Try Tax Loss Harvesting

If you sell investments that aren’t tucked away in a tax-advantaged retirement account, you’ll have to pay capital gains taxes on the profits you made from those investments. However, if you sold any investments at a loss during the same year, you can wipe out those gains for tax purposes and avoid paying the related taxes.

This approach is known as tax loss harvesting, and the new tax laws did NOT change the rules for this.

Tax loss harvesting allows you to get rid of your loser investments while profiting a little from the transaction. In fact, if you have more losses than gains, you can use the extra losses to erase up to $3,000 of other taxable income (including the distributions from your traditional IRAs).

Consider Bundling Medical and Charitable Deductions into Certain Years

Because the threshold for deductions on medical expenses and charitable donations is higher, you may want to consider bundling those expenses into certain years and only claiming them every two or three years.

For example:

Max Out Medical Expenses: By grouping as many medical expenses as possible in a single year, you can maximize the deduction you get for those expenses. In 2018 you can only deduct expenses which exceed 7.5% of your adjusted gross income.

If you’ve already had some significant healthcare expenses for the year, see if you can move medical expenses that you’d normally take next year to the end of this one. For example, if you have a dentist appointment in January, move it to mid-December instead.

Charitable Donations: Instead of making annual charitable gifts, give 2, 3, or even 5 years’ worth of donations in a single year, then take a few years off.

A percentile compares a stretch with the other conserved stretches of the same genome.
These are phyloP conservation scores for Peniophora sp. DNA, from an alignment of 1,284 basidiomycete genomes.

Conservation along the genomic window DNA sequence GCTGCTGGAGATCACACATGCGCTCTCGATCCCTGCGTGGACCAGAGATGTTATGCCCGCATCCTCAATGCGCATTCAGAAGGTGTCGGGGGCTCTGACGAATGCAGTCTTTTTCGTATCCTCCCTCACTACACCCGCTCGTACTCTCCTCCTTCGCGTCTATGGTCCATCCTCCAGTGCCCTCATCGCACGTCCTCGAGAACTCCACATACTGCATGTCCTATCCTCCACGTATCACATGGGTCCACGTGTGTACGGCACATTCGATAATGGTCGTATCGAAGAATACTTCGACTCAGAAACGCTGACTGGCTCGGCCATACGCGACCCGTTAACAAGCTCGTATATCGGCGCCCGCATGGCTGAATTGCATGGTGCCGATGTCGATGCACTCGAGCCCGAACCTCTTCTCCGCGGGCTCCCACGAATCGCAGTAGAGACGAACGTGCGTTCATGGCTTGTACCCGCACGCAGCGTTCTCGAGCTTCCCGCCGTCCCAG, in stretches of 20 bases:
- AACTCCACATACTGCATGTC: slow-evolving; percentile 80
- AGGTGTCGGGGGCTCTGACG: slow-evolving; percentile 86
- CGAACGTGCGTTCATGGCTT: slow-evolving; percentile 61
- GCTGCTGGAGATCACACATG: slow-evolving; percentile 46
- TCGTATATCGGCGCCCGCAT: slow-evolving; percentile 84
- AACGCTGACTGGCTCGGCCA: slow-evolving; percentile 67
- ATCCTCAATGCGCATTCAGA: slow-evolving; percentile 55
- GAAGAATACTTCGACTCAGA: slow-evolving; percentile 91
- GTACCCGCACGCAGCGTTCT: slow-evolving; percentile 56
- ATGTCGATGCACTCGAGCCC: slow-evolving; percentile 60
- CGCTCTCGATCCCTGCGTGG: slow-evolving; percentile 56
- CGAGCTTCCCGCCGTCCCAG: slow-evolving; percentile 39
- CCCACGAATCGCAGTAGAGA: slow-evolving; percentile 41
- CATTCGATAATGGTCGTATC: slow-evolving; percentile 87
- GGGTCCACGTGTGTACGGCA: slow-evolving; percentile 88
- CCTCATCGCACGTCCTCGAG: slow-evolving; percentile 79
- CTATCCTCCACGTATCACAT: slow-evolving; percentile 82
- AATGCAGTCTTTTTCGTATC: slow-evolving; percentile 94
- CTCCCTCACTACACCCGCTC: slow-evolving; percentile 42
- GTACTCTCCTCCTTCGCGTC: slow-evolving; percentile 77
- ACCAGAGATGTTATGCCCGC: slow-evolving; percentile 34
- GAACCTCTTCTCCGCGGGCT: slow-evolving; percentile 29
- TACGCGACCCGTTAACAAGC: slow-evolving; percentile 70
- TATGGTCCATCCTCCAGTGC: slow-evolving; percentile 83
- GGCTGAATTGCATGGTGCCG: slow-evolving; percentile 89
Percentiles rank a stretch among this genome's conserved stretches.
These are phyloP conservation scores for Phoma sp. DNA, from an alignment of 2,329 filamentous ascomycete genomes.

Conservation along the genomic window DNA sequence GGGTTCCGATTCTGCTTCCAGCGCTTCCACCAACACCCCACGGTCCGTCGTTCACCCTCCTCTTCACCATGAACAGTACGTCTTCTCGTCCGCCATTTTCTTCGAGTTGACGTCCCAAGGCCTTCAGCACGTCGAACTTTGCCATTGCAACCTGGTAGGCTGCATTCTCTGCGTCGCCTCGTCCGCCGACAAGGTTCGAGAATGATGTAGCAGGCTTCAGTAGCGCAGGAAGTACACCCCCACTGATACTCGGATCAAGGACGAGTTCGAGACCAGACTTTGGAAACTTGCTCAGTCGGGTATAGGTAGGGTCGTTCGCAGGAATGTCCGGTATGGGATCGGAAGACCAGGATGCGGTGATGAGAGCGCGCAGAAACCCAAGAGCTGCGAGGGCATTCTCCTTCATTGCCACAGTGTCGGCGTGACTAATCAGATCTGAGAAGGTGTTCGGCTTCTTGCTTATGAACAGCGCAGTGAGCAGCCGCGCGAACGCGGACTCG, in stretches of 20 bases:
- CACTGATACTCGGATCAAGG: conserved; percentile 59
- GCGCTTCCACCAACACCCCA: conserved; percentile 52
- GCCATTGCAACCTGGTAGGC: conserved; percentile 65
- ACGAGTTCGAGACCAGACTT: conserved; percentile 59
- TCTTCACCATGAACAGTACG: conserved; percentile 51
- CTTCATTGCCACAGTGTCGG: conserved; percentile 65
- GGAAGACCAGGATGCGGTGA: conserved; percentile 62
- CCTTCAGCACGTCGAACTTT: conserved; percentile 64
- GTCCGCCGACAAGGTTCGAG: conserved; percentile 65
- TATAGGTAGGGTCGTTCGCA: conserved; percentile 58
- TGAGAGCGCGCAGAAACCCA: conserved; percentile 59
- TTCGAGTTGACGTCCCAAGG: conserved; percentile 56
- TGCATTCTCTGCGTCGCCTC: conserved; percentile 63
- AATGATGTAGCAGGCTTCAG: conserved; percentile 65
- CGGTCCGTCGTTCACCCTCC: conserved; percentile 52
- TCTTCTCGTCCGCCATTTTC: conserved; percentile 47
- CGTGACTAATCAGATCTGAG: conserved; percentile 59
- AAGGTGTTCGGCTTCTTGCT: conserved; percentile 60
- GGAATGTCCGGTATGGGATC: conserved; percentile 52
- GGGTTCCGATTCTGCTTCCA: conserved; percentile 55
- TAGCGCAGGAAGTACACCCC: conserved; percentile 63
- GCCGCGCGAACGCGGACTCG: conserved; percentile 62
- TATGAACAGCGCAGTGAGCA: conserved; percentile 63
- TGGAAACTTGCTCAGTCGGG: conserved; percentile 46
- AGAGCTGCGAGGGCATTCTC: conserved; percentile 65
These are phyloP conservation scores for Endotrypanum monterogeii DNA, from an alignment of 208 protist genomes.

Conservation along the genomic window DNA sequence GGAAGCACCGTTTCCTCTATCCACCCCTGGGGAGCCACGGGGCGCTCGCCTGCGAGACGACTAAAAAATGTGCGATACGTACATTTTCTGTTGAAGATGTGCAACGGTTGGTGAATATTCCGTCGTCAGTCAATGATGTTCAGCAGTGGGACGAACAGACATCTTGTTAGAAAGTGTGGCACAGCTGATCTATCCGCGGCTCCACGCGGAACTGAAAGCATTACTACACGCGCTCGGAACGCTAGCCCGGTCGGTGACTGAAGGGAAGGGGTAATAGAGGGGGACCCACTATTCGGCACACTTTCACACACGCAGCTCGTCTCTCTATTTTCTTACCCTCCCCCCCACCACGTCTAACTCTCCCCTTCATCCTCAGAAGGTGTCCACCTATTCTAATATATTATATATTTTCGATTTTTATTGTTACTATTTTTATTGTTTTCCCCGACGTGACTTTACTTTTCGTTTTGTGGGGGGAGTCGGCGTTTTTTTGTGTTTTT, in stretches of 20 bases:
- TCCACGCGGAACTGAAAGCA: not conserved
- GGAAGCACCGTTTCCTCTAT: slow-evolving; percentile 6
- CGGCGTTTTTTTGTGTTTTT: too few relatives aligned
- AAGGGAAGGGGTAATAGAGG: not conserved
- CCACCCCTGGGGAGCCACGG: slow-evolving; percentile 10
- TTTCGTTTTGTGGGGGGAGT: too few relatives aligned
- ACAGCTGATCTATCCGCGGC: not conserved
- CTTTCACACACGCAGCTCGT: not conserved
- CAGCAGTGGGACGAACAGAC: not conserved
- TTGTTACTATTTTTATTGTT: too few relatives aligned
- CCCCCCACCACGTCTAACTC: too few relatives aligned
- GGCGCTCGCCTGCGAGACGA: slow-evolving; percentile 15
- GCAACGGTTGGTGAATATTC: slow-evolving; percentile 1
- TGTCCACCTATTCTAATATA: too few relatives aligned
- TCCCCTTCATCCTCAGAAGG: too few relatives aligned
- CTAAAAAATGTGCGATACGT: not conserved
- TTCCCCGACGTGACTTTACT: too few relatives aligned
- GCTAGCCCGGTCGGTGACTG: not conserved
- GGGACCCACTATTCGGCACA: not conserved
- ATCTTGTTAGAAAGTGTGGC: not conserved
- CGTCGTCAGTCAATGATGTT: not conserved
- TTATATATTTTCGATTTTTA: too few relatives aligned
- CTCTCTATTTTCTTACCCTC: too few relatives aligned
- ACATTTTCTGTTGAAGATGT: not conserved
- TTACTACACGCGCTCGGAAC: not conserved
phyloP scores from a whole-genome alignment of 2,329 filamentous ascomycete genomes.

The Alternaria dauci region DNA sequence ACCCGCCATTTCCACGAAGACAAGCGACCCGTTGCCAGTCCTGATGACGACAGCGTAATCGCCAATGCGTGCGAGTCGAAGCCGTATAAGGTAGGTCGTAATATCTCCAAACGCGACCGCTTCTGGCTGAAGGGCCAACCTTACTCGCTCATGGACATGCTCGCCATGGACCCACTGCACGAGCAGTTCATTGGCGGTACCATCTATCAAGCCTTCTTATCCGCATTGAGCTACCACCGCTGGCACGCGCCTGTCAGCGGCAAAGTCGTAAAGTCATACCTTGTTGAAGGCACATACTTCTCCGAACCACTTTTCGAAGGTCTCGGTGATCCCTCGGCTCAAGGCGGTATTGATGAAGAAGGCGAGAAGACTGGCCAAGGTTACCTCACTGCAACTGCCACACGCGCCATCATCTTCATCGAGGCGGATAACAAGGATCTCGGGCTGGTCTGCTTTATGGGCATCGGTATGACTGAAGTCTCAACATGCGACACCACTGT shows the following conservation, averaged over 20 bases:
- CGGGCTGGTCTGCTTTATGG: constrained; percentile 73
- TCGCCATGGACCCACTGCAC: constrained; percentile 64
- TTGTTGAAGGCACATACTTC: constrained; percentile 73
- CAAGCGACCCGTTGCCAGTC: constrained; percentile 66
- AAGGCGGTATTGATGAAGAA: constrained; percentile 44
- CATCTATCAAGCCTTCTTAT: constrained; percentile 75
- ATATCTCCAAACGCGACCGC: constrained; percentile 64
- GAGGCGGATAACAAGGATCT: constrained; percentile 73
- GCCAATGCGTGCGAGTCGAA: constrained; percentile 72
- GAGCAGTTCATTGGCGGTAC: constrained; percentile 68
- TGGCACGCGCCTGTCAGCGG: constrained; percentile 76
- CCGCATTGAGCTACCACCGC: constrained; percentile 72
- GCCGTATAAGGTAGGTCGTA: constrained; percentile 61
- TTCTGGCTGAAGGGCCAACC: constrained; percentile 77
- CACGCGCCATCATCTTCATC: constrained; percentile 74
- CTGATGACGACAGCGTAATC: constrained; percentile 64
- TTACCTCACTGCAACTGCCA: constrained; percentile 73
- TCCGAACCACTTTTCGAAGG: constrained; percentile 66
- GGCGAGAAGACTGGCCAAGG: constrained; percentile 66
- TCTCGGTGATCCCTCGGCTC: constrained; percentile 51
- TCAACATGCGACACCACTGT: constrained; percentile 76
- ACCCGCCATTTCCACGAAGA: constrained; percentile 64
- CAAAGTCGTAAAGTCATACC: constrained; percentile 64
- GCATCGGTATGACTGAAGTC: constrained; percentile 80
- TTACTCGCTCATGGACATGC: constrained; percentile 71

Focusing all of your donations in a single year increases the value of deductions beyond threshold for a single year, and then take the larger standard deduction in the “skip” years.

A Donar-Advised Fund (DAF) may be an option if you are bundling charitable expenses. Per Fidelity, “A DAF may allow for tax-deductible contributions of cash or appreciated assets in a given year, but then control the timing of the distributions to charity in future years.” This is probably a strategy you will want to discuss with a financial advisor.

Pay Attention to the Medicare Surtax for High Earners

According to MorningStar, “As in years past, an additional 3.8% Medicare surtax will apply to the lesser of net investment income or the excess of modified adjusted gross income over $200,000 for single taxpayers and $250,000 for married couples filing jointly.”

So, it may be worth keeping your income levels below these thresholds.

Still Working? Max Out Your Tax Advantaged Savings!

The 2018 contribution limits are:

  • $18,500 for 401ks, 403bs, 457s as well as Thrift Savings Plans. And, if you are 50 or older, the catch-up contribution is an additional $6,000. So, you can save a total of $24,500!
  • $5,500 for IRAs. And, the catch-up contribution for people 50 or older is $1,000. So, you can save up to $6,500 with tax advantages.

And, remember that you can max out both kinds of savings vehicles — and throw in a Roth account too! Here are a few other pieces of year end tax advice for retirees…

Thinking of Relocating in 2019? Consider the Best States to Retire in for Taxes!

Most of the wisdom shared above is most relevant to federal taxes. However, state taxes can take a big bite out of your retirement nest egg as well.

If you are considering relocating for retirement, you might as well look at states that have the most favorable tax rates for retirees. These 10 locations are the best states to retire in for taxes.

529 Plans

529 plans provide federal tax-free growth and tax-free withdrawals for education expenses. Additionally, there may be state tax credits or deductions for your contributions to these plans.

However, consider carefully about when to tap this resource. Allowing the money to grow in the tax-deferred account produces greater tax savings rather than withdrawing it now.

Consider Getting Professional Help

When you’ve got a lot of financial balls in the air, your tax return can get remarkably complicated. This is especially true if it’s the first year you’re taking a required minimum distribution. In that case, strongly consider getting a tax pro (a CPA or enrolled agent, not an uncertified tax preparer) to do your return for you.

Not only will you know that you’re getting every possible tax break, but you can even deduct the tax preparation fees from your next year’s return!

Source: Newretirement